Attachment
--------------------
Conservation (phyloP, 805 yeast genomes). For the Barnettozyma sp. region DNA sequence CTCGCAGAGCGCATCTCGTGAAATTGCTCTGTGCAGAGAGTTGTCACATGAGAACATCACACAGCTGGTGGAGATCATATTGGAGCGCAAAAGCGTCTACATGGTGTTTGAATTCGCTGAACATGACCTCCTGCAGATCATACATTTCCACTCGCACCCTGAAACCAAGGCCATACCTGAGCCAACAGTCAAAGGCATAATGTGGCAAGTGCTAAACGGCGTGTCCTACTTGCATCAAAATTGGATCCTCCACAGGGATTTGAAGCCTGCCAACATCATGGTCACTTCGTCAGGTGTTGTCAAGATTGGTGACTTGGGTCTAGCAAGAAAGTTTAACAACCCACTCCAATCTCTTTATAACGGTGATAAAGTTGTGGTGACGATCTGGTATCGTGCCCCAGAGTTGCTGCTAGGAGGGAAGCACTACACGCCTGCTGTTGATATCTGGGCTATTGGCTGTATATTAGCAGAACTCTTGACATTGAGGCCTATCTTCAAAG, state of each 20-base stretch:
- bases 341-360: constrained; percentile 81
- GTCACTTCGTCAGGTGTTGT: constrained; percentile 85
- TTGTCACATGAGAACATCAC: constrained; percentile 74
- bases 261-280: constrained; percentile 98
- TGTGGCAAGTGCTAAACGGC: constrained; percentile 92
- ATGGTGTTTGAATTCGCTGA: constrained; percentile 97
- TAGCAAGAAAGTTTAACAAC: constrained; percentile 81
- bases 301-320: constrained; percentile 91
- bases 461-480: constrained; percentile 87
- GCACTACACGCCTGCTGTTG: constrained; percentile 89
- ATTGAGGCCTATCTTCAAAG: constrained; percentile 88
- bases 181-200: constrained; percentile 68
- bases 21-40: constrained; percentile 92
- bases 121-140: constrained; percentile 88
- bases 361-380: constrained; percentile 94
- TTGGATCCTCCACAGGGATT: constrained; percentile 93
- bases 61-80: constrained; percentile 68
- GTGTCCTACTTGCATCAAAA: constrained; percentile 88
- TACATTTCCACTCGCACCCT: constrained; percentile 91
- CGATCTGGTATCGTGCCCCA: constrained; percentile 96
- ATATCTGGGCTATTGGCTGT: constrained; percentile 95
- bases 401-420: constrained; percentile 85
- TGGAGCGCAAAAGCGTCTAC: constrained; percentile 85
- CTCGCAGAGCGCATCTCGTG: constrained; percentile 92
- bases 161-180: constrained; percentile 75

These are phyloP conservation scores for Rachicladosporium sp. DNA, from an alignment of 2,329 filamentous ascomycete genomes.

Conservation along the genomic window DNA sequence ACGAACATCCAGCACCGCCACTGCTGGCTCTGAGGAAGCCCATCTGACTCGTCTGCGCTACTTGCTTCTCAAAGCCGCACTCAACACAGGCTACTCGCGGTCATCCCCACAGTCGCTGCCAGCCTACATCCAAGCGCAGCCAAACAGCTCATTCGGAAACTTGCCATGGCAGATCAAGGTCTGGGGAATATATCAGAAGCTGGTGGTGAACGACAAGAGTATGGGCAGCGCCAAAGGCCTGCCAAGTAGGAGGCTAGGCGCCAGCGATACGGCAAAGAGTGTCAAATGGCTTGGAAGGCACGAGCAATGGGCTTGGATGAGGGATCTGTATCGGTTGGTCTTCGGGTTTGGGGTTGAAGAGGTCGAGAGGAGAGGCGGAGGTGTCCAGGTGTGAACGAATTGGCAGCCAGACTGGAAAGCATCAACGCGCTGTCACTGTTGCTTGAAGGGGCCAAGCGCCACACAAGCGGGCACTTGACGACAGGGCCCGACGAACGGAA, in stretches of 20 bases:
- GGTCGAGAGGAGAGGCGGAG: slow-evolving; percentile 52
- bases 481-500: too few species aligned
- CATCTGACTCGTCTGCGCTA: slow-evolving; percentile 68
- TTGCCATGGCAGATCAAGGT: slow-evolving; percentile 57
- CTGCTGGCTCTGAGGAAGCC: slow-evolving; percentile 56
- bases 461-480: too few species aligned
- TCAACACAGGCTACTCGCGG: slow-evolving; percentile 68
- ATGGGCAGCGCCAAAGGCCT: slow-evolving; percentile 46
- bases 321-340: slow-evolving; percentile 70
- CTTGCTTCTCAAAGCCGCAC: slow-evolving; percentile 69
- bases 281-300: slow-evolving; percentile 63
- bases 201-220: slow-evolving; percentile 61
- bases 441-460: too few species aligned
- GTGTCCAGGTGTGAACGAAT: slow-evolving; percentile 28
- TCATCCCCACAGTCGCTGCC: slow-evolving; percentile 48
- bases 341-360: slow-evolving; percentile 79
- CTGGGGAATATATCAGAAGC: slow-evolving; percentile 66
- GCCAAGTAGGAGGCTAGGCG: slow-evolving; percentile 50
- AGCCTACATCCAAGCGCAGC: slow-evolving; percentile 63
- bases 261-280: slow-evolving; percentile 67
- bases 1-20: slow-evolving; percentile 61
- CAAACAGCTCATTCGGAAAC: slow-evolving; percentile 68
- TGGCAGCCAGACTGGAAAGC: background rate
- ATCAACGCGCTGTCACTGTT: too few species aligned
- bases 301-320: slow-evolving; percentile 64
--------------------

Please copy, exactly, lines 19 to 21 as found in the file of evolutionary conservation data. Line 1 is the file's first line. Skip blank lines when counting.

- GTGTCCTACTTGCATCAAAA: constrained; percentile 88
- TACATTTCCACTCGCACCCT: constrained; percentile 91
- CGATCTGGTATCGTGCCCCA: constrained; percentile 96